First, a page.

QUOTATION MARKS

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One of my pet peeves involves the misuse of quotation marks. Here are the rules as I understand them (correct me if I am wrong).

Use quotation marks to enclose direct quotations. Note that commas and periods are placed inside the closing quotation mark, and colons and semicolons are placed outside. The placement of question and exclamation marks depends on the situation.

He asked, “When will you be arriving at the abattoir?”

I answered, “Sometime after 6:30.”

Use quotation marks to indicate the novel, ironic, or incredulous use of the word.

The procedure whereby physicians drilled into people’s heads to cure them of mental illness was called “trepanning”.

The procedure whereby “physicians” drilled into people’s heads to cure them of mental illness was called trepanning.

The procedure whereby physicians drilled into people’s heads to “cure” them of mental illness was called trepanning.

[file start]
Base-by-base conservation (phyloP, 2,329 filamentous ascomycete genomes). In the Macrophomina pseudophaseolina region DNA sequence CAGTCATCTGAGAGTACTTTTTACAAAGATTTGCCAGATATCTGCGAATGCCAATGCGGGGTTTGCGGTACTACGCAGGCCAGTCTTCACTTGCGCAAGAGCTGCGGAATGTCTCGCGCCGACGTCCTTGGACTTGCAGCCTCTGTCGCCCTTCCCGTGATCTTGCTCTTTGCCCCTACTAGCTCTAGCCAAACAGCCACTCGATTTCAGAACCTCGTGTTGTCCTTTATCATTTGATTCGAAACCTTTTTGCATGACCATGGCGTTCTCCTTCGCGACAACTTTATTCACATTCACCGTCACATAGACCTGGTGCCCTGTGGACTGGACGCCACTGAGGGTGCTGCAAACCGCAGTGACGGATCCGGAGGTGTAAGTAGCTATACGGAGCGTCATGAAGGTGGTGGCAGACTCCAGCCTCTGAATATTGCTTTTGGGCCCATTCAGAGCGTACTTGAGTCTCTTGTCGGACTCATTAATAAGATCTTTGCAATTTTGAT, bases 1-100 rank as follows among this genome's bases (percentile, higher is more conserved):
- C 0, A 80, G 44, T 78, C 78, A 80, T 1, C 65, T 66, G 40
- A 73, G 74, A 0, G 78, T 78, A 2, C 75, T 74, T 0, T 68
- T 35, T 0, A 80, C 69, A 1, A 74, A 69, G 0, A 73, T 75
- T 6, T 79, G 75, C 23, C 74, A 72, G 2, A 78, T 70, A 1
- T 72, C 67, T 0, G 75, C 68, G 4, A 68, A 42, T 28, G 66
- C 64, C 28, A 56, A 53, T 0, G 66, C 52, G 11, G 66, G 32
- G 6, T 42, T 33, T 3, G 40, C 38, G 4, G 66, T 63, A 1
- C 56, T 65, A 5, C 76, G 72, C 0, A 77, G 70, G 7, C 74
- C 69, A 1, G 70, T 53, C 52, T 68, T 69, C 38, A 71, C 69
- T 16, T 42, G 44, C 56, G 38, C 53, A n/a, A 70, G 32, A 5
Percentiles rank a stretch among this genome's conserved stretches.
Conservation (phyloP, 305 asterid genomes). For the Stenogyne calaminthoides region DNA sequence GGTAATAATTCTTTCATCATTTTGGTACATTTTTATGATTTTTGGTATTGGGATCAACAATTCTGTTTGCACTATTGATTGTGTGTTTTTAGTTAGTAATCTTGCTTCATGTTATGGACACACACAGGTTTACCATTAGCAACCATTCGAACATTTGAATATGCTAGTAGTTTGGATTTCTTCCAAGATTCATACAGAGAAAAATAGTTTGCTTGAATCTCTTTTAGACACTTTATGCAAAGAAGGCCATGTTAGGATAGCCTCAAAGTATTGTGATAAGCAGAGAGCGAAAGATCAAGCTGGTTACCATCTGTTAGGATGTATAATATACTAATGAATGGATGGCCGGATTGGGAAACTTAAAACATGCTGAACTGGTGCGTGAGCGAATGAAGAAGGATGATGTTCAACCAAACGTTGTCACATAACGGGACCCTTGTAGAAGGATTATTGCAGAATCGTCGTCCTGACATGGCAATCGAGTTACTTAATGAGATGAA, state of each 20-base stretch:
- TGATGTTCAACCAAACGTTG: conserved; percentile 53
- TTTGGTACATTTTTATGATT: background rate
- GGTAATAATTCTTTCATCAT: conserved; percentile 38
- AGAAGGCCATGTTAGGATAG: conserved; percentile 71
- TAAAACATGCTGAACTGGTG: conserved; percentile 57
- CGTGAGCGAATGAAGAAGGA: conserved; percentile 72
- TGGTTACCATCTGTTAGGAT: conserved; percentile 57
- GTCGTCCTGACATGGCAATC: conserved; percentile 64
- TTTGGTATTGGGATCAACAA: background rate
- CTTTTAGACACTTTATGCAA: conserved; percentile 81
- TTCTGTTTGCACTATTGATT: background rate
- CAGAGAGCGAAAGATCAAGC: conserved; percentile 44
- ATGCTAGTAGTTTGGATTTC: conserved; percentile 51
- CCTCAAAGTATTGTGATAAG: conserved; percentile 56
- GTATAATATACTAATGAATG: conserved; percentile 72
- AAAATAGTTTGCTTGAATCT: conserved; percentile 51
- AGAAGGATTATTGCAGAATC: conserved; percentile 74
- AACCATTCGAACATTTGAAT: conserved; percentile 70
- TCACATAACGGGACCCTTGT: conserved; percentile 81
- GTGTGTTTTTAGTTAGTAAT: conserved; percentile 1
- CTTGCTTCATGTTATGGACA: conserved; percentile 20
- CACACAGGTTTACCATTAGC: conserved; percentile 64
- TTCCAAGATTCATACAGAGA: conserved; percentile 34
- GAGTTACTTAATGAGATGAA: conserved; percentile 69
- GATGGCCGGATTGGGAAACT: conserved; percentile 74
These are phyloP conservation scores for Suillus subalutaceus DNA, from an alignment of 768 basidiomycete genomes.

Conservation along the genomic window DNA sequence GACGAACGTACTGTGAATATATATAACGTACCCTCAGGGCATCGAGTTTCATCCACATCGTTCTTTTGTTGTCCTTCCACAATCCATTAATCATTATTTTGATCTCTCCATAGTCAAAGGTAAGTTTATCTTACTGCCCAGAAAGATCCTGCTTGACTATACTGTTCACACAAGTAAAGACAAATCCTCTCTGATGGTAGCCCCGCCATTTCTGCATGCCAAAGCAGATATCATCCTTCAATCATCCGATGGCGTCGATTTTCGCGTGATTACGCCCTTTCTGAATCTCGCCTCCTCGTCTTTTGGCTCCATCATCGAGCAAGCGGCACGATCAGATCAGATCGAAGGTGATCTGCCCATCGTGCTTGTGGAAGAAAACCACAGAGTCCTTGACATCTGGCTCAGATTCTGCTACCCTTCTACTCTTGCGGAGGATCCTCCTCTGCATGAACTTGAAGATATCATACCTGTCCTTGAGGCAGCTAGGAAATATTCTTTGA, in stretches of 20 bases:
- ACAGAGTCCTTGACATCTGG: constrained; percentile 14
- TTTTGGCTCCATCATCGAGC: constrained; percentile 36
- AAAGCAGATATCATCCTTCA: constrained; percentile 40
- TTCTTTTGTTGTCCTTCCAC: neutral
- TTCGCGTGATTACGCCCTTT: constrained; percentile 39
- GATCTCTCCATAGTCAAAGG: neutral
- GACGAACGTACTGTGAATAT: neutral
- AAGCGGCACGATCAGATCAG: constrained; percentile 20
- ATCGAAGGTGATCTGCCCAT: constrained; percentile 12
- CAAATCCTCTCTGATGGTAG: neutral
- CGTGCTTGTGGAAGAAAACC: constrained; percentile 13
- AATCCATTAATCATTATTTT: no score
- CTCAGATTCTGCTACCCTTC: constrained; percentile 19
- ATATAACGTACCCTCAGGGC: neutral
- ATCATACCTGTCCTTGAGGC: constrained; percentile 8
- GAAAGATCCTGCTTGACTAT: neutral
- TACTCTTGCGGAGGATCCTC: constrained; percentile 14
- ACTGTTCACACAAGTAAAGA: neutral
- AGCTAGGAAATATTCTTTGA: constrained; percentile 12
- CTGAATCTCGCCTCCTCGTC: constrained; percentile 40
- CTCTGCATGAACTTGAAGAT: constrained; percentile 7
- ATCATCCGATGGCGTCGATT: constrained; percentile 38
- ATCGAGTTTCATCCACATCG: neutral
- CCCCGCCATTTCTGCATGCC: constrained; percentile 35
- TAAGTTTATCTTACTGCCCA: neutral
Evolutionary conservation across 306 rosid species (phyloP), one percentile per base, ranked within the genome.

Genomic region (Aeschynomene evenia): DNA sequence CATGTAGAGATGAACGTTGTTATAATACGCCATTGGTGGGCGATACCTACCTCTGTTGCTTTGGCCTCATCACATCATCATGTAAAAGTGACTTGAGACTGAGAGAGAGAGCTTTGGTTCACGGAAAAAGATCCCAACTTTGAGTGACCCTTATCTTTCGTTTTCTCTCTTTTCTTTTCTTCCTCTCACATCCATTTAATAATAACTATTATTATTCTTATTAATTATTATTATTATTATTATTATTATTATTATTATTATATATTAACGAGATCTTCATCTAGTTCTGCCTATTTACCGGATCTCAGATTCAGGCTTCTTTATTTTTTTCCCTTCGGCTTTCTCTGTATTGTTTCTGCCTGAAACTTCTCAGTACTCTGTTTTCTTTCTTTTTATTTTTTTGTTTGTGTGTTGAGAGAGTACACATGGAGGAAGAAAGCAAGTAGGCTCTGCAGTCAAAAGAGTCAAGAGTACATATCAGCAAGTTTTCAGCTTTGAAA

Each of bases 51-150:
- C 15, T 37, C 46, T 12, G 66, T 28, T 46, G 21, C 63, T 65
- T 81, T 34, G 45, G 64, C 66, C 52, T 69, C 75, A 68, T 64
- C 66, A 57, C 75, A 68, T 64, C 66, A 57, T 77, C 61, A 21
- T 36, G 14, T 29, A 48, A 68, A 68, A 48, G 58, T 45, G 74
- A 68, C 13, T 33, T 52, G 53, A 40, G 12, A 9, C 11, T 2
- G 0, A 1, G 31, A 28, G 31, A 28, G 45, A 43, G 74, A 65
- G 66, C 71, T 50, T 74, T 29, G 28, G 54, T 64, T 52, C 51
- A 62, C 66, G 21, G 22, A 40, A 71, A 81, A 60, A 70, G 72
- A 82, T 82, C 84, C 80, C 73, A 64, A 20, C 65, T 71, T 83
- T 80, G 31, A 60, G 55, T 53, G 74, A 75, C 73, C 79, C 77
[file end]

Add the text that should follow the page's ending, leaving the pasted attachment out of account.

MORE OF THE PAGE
Use quotation marks around the titles of short poems, song titles, short stories, magazine or newspaper articles, essays, speeches, chapter titles, short films, and episodes of television or radio shows.

“The Lottery” by Shirley Jackson (but not a full novel; that’s in italics, like this: The Shining by Steven King)

“Closer” by Nine Inch Nails (not a full CD; that’s like this: Odelay by Beck)

“Once More with Feeling” an episode of Buffy the Vampire Slayer written by Joss Wheedon (but not a full feature length film; that’s like this: Good Fellas directed by Martin Scorcese)

Do not use quotation marks in indirect quotations or block quotations.

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